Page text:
Control measure ARCHIVED - Nominate and position upstream spotters and downstream safety teams
Control measure knowledge
Flowing water presents many additional hazards to casualties, rescuers and other watercourse users. In a moving body of water unwanted, hazardous debris and materials such as glass, metal, large objects (rocks, vehicles, etc.) and harmful substances such as sewage and industrial chemicals (flooding) can be washed downstream and into the incident area where rescue operations are underway.
Debris may be on the surface, suspended in the water or rolling along the bottom. It could include trees or, driftwood or it could be man-made. Additionally, rising water levels can be suddenly apparent in rivers during particular times of the year or during a period of inundation and flooding. Any upstream unwanted hazardous debris and materials along with rising water levels should be identified and communicated to rescuers at the earliest opportunity.
Additionally, other watercourse users in slow or fast boats, other fast moving water craft (such as jet skis), floating barges and swimmers or divers may be unaware of the emergency downstream and so may be a significant cause for concern. Moving craft can cause additional hydrological movement, making rescue more difficult as well as becoming an impact hazard to casualties and rescuers.
Early identification and communication with watercourse users can be an essential asset to an incident commander's planned and co-ordinated rescue. In any case, other water-course users should be warned or informed of the emergency events taking place downstream.
Downstream safety teams
Incidents involving moving water are inherently more dangerous for both casualties in need of rescue and for rescuers. Incident commanders will need to quickly assess the scene to decide if downstream safety teams will be required depending on the urgency of the rescue and the available resources.
Where possible and at the earliest opportunity, personnel should be positioned at a suitable downstream site to set up appropriate rescue systems for casualties in need of rescue upstream. Whenever rescue operations are in progress in flowing water, downstream safety teams should be positioned to provide additional safety for crews working in the hot zone. They will need to be equipped and trained to carry out a range of rescue options, which may need to include rescue swimmer capabilities. A priority will be to identify downstream bail-out points that rescuers can fall back to if swept away.
Incident commanders will need to prioritise the effective use of personnel and equipment, particularly when waiting for additional resources to arrive. It may be necessary, for example, to implement either downstream safety teams or upstream spotters according to the outcomes of their dynamic risk assessment.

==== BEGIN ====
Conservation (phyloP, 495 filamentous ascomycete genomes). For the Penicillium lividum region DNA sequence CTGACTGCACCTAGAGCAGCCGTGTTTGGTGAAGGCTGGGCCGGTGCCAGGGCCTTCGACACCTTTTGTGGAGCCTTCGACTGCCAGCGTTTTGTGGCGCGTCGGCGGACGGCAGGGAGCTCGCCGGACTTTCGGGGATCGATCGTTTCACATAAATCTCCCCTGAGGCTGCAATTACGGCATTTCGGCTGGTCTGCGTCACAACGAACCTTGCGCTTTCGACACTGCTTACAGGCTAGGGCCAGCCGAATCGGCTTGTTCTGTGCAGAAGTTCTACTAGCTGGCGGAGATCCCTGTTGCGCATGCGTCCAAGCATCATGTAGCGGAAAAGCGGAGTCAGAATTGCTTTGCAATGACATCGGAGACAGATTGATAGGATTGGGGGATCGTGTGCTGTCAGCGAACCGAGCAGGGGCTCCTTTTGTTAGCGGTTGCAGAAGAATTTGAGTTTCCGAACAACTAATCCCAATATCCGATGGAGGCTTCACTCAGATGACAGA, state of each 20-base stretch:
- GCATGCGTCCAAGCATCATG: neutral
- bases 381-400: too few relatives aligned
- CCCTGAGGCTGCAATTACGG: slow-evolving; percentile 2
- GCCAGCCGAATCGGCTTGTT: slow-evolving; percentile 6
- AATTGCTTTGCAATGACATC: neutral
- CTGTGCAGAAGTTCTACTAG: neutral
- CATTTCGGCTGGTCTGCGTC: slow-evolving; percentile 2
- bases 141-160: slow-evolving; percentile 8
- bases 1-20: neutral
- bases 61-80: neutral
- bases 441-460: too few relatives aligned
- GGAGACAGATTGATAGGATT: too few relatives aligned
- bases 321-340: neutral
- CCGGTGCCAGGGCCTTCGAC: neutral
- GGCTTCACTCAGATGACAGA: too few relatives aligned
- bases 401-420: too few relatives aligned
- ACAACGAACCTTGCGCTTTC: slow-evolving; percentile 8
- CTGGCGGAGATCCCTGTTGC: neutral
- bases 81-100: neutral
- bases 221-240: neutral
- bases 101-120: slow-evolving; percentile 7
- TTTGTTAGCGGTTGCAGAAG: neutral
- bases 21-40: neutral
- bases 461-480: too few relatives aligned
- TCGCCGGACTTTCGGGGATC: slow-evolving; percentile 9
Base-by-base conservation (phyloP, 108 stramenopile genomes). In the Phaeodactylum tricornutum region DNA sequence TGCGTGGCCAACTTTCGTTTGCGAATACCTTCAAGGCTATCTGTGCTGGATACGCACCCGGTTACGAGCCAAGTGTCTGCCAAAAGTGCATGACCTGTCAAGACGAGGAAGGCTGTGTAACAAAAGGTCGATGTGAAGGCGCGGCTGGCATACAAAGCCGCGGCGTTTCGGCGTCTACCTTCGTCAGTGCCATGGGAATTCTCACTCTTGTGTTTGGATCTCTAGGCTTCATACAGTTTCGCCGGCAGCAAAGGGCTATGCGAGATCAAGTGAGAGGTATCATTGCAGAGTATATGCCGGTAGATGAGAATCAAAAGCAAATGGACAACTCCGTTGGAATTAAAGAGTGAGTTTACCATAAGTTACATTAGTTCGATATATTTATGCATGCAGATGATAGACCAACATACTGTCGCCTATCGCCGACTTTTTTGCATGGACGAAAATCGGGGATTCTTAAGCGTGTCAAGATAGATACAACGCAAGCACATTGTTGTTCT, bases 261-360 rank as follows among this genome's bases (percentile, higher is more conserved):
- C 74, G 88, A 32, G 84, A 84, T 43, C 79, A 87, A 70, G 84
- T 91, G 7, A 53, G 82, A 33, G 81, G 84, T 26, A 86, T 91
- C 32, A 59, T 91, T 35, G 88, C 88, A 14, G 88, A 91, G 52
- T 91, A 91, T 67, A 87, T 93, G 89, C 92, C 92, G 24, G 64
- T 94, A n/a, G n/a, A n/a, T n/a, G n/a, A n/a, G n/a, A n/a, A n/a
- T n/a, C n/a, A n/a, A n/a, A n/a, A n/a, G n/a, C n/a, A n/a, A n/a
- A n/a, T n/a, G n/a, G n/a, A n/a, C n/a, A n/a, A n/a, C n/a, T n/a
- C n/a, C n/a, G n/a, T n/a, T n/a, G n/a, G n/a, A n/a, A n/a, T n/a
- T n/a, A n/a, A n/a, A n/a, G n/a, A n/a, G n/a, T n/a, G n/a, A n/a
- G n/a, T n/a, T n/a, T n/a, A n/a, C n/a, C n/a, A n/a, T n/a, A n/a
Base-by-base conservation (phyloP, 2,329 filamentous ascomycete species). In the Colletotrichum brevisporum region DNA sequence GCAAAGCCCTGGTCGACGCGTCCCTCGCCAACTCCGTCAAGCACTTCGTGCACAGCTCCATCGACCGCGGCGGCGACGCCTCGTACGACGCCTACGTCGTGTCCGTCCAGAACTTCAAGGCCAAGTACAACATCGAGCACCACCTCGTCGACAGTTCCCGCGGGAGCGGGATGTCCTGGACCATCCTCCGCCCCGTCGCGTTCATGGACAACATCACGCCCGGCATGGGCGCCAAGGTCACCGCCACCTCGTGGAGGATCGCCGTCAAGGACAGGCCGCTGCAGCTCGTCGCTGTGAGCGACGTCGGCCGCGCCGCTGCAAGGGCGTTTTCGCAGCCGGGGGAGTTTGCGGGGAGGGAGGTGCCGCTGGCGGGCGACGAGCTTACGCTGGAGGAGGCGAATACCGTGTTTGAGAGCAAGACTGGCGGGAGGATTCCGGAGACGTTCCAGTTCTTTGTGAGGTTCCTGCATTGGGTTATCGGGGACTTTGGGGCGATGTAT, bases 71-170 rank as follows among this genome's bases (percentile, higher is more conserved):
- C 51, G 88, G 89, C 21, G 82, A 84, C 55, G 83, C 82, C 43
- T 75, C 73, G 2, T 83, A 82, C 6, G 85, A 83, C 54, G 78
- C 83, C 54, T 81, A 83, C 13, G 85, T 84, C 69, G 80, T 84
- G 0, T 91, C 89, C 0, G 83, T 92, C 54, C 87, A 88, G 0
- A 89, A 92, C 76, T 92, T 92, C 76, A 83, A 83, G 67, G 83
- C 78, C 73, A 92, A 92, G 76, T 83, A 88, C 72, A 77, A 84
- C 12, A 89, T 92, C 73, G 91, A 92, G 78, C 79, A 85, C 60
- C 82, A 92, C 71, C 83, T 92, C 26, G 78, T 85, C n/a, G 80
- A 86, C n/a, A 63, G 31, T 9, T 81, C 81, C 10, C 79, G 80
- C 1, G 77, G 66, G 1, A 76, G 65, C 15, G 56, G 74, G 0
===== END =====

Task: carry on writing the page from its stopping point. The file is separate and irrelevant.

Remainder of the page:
ARCHIVED - Provide information to identify actions for specific bodies of water to inform personnel of the hazards and tactics
ARCHIVED - Consider using multi-agency resources via local resilience forums or local government mutual understanding arrangements
ARCHIVED - Ensure effective means of communication equipment and strategies are provided to ensure relevant safety information is relayed to relevant responders in sufficient time to take appropriate action
ARCHIVED - Develop tactical guidance and support arrangements for the associated hazards and the actions to take to implement procedures for downstream safety teams
ARCHIVED - Take into consideration the structures, buildings and obstacles on each side and the speed of the flowing water in deciding the distances teams need to be positioned upstream or downstream
ARCHIVED - Nominate and brief staff, allocate appropriate PPE and communication equipment and position teams on either side of the water course
ARCHIVED - Ensure an effective communication strategy is established between teams and the incident commander
ARCHIVED - Check and maintain communications once teams are in position
ARCHIVED - Consider the available time to set-up an upstream and/or downstream safety systems balanced against hazards and available resources. For example, is there a limited window of opportunity to save life? Refer to the HSE's 'Striking the balance between operational and health and safety duties in the Fire and Rescue Service'
ARCHIVED - Designate an appropriate site for upstream and/or downstream safety operations (consider SSRI)
ARCHIVED - Consider the hazards between the downstream safety site and the casualty
ARCHIVED - Agree or decide on an appropriate or approved upstream/downstream safety system